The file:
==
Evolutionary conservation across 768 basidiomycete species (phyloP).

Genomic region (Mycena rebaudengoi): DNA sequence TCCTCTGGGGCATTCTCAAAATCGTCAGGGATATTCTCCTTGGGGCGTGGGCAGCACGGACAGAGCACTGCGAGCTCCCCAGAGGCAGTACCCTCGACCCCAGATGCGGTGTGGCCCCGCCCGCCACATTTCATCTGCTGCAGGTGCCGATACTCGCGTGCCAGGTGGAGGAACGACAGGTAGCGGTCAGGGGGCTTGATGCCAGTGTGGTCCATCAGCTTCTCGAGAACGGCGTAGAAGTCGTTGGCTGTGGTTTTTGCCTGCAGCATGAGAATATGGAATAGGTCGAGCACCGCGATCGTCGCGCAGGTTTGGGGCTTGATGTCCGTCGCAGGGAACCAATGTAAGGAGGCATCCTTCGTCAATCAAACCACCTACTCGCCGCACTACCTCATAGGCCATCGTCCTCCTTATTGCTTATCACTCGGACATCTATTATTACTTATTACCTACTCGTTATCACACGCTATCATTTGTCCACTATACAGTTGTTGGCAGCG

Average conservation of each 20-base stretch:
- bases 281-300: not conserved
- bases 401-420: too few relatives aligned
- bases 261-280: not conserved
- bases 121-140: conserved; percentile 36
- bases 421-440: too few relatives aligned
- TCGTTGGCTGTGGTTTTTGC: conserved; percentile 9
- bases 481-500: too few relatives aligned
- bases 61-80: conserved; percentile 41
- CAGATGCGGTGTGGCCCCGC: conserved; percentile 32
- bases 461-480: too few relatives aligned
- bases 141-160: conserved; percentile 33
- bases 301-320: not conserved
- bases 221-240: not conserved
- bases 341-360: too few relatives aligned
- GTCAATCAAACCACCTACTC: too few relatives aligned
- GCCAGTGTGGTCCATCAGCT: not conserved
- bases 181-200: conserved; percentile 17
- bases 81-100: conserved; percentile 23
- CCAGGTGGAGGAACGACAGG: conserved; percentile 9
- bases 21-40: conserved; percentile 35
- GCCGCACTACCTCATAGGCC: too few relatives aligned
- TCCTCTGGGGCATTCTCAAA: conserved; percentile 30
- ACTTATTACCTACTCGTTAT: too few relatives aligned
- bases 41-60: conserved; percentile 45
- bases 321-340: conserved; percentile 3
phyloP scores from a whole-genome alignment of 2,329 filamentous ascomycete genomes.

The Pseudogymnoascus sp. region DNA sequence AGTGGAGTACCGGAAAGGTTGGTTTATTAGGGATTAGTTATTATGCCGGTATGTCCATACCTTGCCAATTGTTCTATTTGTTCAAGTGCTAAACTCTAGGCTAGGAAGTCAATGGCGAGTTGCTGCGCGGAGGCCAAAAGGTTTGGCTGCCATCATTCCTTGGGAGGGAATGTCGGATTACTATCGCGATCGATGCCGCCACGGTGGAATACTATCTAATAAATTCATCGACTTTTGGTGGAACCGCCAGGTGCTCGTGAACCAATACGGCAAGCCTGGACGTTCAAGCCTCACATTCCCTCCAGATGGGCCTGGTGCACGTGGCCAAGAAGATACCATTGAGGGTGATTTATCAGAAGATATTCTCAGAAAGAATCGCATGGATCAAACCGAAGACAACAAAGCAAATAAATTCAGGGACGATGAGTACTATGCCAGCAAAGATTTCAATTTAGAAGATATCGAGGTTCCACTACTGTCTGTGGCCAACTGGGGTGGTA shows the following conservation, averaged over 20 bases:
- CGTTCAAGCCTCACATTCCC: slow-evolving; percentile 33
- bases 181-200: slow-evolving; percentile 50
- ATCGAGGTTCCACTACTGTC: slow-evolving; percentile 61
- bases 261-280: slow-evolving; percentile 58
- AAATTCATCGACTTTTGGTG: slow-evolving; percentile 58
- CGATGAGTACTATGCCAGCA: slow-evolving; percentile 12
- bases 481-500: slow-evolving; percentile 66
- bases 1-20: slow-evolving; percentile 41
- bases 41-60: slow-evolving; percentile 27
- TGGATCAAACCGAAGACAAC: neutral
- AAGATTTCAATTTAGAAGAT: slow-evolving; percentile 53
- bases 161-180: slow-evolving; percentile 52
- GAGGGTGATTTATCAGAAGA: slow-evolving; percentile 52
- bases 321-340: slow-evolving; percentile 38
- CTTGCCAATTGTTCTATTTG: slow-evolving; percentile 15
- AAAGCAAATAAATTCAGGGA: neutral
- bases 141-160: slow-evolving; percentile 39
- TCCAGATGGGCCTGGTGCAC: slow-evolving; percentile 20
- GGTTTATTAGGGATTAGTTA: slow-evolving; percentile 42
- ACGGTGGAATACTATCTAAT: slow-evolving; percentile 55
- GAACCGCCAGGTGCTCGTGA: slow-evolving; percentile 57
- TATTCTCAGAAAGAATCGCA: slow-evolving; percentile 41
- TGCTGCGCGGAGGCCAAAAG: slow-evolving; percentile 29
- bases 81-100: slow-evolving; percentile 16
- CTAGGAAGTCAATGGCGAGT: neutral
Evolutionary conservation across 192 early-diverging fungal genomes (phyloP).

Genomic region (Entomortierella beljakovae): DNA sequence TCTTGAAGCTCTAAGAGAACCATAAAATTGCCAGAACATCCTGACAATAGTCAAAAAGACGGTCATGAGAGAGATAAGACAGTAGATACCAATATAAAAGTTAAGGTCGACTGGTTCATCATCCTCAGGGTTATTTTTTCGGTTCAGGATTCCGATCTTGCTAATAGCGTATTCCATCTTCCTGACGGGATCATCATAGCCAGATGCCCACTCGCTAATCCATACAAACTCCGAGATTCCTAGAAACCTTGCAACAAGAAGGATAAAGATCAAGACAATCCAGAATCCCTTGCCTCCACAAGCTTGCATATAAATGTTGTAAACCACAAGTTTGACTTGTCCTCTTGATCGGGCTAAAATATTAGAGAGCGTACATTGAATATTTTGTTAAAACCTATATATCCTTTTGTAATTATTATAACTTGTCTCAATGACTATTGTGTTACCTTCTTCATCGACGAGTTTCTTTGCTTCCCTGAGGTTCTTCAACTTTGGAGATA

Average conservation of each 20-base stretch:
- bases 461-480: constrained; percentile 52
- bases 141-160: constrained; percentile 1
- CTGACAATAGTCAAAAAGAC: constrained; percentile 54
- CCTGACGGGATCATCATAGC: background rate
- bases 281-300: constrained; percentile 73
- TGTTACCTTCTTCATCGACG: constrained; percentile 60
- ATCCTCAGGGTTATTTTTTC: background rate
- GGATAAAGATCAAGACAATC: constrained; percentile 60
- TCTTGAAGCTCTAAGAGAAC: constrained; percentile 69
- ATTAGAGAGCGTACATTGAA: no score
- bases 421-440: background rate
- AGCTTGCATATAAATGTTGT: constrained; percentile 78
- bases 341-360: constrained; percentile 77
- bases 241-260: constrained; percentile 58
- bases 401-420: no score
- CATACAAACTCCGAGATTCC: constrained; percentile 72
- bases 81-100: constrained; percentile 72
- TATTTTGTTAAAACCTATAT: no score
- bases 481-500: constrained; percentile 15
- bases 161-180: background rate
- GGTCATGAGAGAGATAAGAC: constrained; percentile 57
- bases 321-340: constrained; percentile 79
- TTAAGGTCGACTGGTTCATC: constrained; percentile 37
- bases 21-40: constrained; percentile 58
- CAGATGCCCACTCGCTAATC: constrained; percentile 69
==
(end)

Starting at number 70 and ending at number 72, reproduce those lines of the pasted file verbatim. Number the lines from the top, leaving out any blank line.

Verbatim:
- AGCTTGCATATAAATGTTGT: constrained; percentile 78
- bases 341-360: constrained; percentile 77
- bases 241-260: constrained; percentile 58